Any organization that dishes out as much love as Charleston Elves deserve a whole lot of loving back. Now that Aaron had laid the tracks for the Santa Express it was time to apply the brand to the UI work that had been done. It was time to say goodbye to the cartoon elves of yesteryear and highlight the families in need of style. We set out to change the face of Charleston Elves through good emotional design and aesthetics.
We established the moodboard early on to set the tone and feel of the design. I like to use services like Imagespark or Gimmebar to make it simple to quickly tag inspiration found on the web and compile my moodboard.
As cliche as it may sound, I believe the KISS approach holds true similarly to that used in information architecture. Trying not to over-complicate the design while making a lasting impression. My first step was to set up the initial structure of my Photoshop file as close to the greybox as possible. With the grey boxes and previously established branding the work begins in Photoshop.
Timelapse: Beginning in Photoshop
Keeping the Goals in Mind
With the goals established early on it was time to start checking them off. A major goal of the redesign was to keep the page flow light and
simple, limiting the amount of distractions through hierarchy of button styles and text links. We needed to create an obvious focal point for the eye, calling out the main goals of the site. I used large easily findable bright buttons the two most important goals; becoming an elf and donating. We new the site would probably be receiving mobile traffic as well so making them legible for mobile devices is key.
Another design goal was to give it a Christmas feel without hitting you over the head with dancing Santas, tinsel, trees, reindeer, snowmen, you get the point. To achieve this, I added elements of paper texture to the background as well as a subtle argyle pattern. The paper texture is something that might resemble Santa’s list. The argyle idea came to me from traditional wrapping paper patterns. The colors remain true to the season by using customary reds and greens for important elements.
Caring is Sharing
With the subject matter, we needed to remain sensitive to the way we portrayed the children. Rather than just showing a single image of one child on the home page we wanted to show them all as a whole. Each photo in the hero collage is an actual child you can sponsor. We wanted to make each experience unique by establishing a connection with each child and their personality through their personal photos and individual stories for each bio page. Typically we use real content: Photos, Copywriting, etc. which allows for minimal adjustments during development. This project was challenging in part due to the lack of photo assets and their consistency when I started the design phase. I began the design knowing that for some children we might not be able to get any images. So, I came up with the idea of using a child’s silhouette, similar to the crafty ornaments I made as a kid. Ultimately what you see in Photoshop is what you get in your browser.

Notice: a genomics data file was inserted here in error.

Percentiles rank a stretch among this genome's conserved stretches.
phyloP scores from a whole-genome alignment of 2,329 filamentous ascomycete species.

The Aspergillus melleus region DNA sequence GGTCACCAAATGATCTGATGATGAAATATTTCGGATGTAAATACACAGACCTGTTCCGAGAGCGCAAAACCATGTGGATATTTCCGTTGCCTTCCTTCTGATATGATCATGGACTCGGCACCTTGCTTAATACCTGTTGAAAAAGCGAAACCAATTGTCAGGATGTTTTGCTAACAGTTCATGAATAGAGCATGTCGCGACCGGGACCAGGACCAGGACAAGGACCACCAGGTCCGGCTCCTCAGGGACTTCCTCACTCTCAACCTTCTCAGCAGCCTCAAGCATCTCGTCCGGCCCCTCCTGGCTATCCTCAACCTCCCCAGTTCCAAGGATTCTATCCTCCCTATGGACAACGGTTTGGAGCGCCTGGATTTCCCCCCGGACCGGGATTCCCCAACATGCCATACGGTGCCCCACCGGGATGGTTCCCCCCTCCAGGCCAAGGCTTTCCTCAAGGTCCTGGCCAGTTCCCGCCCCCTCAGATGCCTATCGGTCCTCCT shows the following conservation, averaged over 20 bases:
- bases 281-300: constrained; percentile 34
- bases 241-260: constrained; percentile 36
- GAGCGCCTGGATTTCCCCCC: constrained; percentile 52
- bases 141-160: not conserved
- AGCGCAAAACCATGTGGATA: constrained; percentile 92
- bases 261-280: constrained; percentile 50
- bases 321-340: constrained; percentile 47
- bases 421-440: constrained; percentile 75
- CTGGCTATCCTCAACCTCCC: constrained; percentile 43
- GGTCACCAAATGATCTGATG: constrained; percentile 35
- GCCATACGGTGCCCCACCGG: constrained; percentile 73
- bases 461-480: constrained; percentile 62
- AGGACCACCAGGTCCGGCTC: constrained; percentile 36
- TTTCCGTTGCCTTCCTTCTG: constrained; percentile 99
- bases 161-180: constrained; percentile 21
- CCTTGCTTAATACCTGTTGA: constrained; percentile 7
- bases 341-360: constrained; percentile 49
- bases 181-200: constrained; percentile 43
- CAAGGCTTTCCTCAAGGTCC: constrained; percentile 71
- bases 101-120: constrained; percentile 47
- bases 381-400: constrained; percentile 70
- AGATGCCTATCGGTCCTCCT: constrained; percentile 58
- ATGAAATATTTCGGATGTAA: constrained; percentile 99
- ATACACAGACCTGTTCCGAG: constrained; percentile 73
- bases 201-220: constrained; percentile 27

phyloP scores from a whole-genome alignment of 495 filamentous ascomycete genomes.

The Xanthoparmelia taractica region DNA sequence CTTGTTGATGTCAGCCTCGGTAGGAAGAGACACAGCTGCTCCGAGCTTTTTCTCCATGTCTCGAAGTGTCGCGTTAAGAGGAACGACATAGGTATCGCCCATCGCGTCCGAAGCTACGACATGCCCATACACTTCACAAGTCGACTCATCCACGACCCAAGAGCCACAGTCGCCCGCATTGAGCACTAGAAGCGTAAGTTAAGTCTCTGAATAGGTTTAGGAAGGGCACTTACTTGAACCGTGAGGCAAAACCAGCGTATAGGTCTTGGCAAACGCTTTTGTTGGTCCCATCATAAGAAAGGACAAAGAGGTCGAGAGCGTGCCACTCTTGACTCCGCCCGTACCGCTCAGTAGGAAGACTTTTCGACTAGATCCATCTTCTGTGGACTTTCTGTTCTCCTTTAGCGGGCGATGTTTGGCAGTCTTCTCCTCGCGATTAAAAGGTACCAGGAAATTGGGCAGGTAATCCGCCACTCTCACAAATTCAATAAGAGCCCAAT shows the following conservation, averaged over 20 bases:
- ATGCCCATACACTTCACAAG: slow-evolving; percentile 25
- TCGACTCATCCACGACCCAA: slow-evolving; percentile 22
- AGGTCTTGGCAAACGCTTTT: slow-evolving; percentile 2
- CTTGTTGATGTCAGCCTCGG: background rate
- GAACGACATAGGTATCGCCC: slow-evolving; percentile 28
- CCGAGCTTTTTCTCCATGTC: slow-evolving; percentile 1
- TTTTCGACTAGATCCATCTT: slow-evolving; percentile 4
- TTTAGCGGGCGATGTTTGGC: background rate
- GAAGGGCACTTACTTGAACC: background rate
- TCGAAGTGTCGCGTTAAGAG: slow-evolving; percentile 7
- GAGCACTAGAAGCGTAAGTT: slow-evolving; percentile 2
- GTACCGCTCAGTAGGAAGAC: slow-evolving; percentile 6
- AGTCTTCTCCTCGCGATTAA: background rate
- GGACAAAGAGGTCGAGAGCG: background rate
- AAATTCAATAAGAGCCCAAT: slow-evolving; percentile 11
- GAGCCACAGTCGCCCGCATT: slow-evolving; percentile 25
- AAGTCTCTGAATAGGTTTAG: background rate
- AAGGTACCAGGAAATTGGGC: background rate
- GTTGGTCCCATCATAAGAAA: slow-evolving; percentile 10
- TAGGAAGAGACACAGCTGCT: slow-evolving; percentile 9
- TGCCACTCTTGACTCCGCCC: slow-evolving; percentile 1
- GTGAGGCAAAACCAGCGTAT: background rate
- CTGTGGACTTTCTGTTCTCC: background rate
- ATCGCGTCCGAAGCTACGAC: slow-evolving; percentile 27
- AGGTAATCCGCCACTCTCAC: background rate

This project has been a jolly good time to say the least. As one of my first site redesigns as the lead designer I have been given the gift of growth this holiday season. Someone great once said “It’s my job as a Designer to make the Developers hate me through challenging them with details that can often be difficult to implement, but that’s how we all grow”. Let’s hope I don’t get coal in my stocking after this one!
Stay tuned to our blog for the Development portion of the series.
Redesigning the Charleston Elves (Part 1)
Redesigning the Charleston Elves (Part 2)
Redesigning the Charleston Elves (Part 3)